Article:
Electronic Health Record And EHR

712 Words3 Pages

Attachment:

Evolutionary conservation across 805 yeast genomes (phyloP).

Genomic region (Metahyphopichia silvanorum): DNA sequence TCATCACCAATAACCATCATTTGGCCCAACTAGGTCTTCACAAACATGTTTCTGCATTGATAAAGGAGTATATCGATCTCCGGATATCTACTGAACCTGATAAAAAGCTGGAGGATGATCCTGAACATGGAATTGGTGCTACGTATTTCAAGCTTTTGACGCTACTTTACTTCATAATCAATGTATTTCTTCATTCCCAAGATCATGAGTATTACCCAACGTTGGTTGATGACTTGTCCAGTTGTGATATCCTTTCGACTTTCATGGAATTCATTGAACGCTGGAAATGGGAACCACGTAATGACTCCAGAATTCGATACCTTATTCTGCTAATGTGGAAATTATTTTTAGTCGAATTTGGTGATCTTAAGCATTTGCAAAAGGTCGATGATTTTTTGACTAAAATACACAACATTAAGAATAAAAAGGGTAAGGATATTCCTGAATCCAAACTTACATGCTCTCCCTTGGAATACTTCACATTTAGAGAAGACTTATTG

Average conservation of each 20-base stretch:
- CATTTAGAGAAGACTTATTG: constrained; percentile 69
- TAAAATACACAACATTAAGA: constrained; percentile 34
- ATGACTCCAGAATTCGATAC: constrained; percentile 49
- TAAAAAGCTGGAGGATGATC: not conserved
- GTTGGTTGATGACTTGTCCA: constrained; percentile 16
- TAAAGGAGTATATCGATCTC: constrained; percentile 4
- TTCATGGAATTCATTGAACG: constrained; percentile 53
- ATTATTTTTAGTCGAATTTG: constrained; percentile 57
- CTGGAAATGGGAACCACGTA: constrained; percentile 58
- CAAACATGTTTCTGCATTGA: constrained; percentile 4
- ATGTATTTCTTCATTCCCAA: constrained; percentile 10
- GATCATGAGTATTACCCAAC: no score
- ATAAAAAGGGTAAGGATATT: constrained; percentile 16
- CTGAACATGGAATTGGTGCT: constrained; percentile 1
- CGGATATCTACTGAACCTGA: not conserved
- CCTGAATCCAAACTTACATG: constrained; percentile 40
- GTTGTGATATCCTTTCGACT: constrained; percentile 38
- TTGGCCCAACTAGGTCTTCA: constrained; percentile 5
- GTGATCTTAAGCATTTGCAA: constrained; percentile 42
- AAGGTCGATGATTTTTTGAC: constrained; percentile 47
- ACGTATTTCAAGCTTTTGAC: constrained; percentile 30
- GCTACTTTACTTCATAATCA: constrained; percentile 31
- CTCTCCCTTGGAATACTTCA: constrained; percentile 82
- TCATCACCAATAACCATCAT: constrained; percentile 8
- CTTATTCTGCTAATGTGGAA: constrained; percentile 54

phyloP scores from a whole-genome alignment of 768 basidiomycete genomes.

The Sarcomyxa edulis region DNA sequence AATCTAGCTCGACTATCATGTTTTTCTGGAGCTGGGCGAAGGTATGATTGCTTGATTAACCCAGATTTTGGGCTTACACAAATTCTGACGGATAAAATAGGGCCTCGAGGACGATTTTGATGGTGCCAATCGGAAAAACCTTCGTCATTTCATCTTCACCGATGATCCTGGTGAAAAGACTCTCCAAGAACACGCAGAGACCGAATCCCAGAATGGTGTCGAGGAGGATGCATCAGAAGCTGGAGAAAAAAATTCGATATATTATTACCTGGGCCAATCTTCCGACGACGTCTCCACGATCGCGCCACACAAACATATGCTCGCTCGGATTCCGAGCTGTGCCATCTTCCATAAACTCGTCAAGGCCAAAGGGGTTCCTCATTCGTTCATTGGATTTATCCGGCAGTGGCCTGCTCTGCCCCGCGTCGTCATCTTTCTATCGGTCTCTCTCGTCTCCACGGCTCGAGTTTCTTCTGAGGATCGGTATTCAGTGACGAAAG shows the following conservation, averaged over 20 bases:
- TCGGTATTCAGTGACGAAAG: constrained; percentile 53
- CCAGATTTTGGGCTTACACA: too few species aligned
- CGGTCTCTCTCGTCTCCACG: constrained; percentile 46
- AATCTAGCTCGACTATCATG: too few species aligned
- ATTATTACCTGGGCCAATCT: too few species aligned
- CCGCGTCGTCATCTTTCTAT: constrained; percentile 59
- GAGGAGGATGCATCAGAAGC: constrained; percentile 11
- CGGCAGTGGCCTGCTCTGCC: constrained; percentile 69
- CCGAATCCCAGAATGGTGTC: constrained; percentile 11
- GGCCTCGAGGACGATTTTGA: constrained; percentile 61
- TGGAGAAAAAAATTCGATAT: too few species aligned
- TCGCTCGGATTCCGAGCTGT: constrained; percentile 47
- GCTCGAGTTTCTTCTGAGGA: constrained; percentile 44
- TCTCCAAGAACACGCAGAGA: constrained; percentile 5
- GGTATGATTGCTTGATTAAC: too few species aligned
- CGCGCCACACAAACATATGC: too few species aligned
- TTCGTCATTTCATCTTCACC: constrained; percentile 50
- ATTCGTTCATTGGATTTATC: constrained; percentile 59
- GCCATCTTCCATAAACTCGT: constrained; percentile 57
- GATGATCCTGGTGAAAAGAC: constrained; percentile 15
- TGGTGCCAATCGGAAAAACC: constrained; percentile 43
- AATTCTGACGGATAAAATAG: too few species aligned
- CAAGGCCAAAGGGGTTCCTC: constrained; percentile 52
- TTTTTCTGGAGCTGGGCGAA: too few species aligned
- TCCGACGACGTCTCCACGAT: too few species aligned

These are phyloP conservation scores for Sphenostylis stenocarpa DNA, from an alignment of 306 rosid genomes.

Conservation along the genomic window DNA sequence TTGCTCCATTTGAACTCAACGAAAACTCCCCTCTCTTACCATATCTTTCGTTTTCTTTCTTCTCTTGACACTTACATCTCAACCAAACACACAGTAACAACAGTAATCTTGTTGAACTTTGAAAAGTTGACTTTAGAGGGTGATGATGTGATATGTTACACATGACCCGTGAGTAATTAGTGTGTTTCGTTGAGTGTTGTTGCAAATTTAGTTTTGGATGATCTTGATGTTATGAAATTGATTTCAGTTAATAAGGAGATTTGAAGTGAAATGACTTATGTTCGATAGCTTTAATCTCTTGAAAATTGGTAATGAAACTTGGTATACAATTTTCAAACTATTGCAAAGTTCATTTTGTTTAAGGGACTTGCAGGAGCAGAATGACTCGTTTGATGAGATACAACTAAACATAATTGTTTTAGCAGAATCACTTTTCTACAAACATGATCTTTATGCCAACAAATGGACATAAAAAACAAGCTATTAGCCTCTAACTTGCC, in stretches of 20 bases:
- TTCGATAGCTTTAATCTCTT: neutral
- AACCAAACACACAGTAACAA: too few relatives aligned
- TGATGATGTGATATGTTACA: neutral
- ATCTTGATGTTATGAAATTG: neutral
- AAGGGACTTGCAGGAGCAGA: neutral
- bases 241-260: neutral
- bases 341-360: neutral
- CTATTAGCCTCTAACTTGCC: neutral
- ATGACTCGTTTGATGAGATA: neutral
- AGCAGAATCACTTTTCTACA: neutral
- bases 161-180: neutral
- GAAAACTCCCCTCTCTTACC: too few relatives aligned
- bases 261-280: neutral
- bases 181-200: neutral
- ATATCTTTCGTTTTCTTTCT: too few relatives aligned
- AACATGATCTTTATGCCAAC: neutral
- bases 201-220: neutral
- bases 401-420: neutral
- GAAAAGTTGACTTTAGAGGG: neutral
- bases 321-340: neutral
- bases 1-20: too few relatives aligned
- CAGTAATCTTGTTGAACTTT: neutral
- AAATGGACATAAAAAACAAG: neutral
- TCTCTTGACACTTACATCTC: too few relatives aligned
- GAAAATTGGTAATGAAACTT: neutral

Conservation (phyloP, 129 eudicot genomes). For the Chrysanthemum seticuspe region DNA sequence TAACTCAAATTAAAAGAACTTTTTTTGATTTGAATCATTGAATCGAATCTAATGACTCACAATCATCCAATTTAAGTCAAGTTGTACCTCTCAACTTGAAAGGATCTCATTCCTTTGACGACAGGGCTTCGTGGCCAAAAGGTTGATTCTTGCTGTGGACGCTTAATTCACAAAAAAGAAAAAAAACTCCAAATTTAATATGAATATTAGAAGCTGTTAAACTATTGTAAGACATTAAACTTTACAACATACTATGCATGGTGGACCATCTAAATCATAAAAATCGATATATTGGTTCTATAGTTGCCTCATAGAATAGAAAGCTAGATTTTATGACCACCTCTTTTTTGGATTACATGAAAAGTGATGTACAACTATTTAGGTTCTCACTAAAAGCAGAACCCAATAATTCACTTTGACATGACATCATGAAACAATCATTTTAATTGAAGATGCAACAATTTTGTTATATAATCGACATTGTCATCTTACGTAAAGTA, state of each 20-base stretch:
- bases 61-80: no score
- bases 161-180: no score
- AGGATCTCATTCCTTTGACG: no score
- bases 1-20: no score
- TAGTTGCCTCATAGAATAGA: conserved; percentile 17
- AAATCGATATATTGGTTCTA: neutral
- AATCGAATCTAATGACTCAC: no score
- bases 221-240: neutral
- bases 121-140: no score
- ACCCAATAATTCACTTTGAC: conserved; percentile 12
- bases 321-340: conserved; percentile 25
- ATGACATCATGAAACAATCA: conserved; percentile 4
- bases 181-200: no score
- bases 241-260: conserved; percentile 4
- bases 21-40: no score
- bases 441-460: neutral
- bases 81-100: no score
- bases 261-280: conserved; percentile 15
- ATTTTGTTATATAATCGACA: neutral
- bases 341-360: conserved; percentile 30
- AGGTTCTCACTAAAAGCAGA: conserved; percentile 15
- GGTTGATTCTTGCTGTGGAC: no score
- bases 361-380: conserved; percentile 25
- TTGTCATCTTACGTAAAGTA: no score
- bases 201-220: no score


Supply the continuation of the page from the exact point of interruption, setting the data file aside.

The electronic health record (EHR) and the legal health record (LHR) are both documents containing patient information but the goals in making the records are different. The EHR is defined as “an electronic record of health-related information on an individual that conforms to nationally recognized interoperability standards and that can be created, managed, and consulted by authorized clinicians and staff across more than one healthcare organization” (Fahrenholz, C. G. & Russo, R., 2013b). The Office of the National Coordinator for Health Information Technology (ONC) has published a list of required items an EHR must have to satisfy the complete EHR definition. According to the ONC, the EHR must include, for both ambulatory and inpatient systems: computerized provider order entry, demographics, a problem list, a medication list, a medication allergy list, clinical decision support, transitions of care, data portability, clinical quality measures, authentication, access control and authorization, auditable events and tamper resistance, audit reports, amendments, automatic log-off, emergency access, end-user encryption, integrity, drug-drug and drug-allergy interaction checks, vital signs, body mass index and growth charts, electronic notes, drug-formulary checks, smoking status, image results, family health history, patient list creation, patient-specific education resources, electronic prescribing, clinical information reconciliation, incorporation of lab tests and values/results, immunization information, transmission to immunization registries, transmission to public health agencies-syndromic surveillance, automated measure calculation, a safety-enhanced design, a quality management system and be able to view, download and tra... ... middle of paper ... ... healthcare organization would want to use the smallest amount of information necessary to prove their case in a court of law or to an insurance company. The federal government has set standards for what must be included in the EHR but healthcare organizations must set their own standards for what they will include in their LHR. The biggest difference between the EHR and the LHR is what is being kept safe. Many of the ONC’s requirements for an EHR are not directly related to caring for patients but are related to keeping patient information safe; for example: authentication, access control and authorization, auditable events and tamper resistance, audit reports, amendments, automatic log-off, emergency access, end-user encryption, and integrity. In contrast, the information found in the LHR is meant to keep the healthcare organization safe during legal challenges.
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